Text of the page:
The Royal Engineers
The Royal Engineers claim descent from William the Conqueror's Military Engineers who were directed in 1066 by Humphrey de Tilleaul. He is depicted in the Bayeaux Tapestry supervising the construction of a fort, transported by sea from Normandy in pre-fabricated sections. The word 'Engineer' derives from the Old French word 'engigneor' meaning one who designs and constructs military engines or works. The medieval records often use the word 'ingeniator' to describe the engineers who were not only skilled builders but also served on the king's campaigns for siege engine duties.

The Normans used a 'shock and awe' strategy to subjugate the native peoples of Britain. 'Shock' in the ferocity of their troops and 'awe' in the pomp of their lieutenants and in the edifices erected by their engineers. The White Tower (1078), now part of the Tower of London, was designed by a King's Engineer, Gundulf, a monk who became Bishop of Rochester. By the reign of Richard I (1189-99) the King's Engineers were reputed to be among the finest castle builders in Christendom thanks to their innovative designs and craftsmanship. They introduced the system of barriers to form a coherent defence system.

In medieval times of war King’s Engineers were responsible for designing and organising the building of siege engines such as belfries (wooden movable siege towers), catapults (engines worked by a lever and rope to discharge darts, stones etc.) and trebuchets (engines for casting heavy missiles using a sling). They also directed the building of roads and river crossings. Edward I had a bridge of boats built to cross the Menai Straits between North Wales and Anglesey. Engineers also dug mines to undermine the foundations of the walls of besieged castles.

The import of gunpowder to Europe from China in the 14th century brought about a radical innovation in warfare, the cannon, and a re-appraisal of fortification design. In 1405, a new department called the Office of Ordnance, with its headquarters and main arsenal in the White Tower at the Tower of London, was established to administer the King's cannon, arsenals and castles, as well as a growing armament industry springing up in London. The Office of Ordnance employed engineers and artillery officers whose numbers were increased in time of war when ‘Ordnance Trains’ were raised. These Trains consisted local artisans, tradesmen and labourers who were capable of assisting the engineers and gunners in their tasks. The Trains were disbanded at the end of each war and their members resumed their peace-time occupations. The Office of Ordnance, renamed the Board of Ordnance, was abolished in1855.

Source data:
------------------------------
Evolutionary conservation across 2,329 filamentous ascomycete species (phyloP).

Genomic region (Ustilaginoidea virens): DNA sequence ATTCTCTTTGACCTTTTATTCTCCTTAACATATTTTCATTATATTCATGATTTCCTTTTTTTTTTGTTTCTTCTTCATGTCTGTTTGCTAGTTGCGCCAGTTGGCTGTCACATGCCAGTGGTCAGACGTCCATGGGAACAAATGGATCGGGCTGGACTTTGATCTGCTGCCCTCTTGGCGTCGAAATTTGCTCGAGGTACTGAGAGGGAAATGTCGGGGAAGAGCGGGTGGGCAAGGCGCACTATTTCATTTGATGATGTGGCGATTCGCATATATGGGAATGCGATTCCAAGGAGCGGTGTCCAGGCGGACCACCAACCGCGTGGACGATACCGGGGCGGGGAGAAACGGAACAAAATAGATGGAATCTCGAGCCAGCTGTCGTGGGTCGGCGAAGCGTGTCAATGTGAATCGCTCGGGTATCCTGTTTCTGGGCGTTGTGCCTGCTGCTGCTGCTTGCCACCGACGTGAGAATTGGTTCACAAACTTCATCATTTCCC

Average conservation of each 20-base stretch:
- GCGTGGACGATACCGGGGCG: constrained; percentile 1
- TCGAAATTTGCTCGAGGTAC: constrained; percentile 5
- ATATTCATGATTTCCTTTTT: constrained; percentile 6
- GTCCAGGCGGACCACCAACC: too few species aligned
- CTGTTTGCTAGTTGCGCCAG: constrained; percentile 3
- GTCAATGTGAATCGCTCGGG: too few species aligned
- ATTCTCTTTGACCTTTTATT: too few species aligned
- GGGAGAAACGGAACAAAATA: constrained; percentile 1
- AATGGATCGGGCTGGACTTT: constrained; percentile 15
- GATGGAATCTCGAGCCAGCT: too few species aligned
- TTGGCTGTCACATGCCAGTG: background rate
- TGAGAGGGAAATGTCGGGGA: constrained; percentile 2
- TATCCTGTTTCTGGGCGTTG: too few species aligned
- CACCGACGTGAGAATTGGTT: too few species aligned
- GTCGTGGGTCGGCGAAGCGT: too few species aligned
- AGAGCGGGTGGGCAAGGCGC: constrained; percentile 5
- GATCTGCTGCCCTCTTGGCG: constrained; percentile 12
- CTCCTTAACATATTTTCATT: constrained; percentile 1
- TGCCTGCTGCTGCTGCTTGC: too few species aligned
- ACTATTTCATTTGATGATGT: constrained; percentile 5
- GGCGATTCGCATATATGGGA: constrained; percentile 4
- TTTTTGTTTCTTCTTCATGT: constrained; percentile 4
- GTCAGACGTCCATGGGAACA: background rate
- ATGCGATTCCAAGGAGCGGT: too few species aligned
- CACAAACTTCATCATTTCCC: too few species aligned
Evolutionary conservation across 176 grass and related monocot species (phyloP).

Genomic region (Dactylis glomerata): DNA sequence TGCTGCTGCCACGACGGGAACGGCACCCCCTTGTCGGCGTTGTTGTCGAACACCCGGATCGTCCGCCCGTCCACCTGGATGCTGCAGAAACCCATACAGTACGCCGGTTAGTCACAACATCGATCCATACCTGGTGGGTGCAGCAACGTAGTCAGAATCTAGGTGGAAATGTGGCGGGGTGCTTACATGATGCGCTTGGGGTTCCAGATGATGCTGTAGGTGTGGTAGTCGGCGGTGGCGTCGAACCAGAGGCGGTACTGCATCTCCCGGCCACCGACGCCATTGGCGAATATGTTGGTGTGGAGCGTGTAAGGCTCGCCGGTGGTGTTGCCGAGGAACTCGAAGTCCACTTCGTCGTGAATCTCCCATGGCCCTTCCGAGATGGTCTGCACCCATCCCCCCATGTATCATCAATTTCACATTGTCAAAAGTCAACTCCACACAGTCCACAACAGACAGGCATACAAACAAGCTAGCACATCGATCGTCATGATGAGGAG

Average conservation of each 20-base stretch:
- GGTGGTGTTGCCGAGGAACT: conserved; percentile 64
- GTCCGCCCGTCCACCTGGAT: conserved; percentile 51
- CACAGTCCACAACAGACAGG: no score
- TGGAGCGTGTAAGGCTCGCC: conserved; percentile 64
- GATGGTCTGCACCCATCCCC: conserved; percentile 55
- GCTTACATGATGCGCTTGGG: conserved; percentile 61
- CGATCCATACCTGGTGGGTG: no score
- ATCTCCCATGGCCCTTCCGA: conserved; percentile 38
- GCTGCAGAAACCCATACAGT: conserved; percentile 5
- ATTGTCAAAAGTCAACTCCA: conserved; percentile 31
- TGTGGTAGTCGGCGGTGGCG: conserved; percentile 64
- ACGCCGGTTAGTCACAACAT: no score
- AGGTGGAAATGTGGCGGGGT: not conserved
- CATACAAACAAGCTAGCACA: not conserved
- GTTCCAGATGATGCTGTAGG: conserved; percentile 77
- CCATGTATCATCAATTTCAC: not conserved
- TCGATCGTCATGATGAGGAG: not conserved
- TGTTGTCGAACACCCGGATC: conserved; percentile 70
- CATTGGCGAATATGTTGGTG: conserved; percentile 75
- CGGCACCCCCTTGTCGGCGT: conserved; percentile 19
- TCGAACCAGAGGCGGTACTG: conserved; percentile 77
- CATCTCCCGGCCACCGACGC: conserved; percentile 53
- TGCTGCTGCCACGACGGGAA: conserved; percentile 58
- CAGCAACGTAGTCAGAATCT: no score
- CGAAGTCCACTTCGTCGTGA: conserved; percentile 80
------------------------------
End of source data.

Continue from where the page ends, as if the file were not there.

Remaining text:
The Royal Warrant of 1683 stated that the  Principal Engineer was deemed to be well skilled in all parts of the mathematicks, more particularly in Stereometry, Altimetry, and Geodesia, to take Distances, Heights, Depths, Surveys of Land, Measure solid bodies and in all manner of foundations... to be prefect in Architecture, Civil and Military... to have always by him the descriptions or models of all manner of Engines useful in Fortifications or Sieges... to keep perfect draughts of every fortifications, forts and fortresses of our Kingdom... to visit all fortifications in our Kingdoms and to make his report in writing of the condition he finds them in endeavour to provide for our service good and able Engineers, Conductors and Work -Bases... in time of take a careful view of the situation ... to see where the attack or attacks are most advantageously to be made...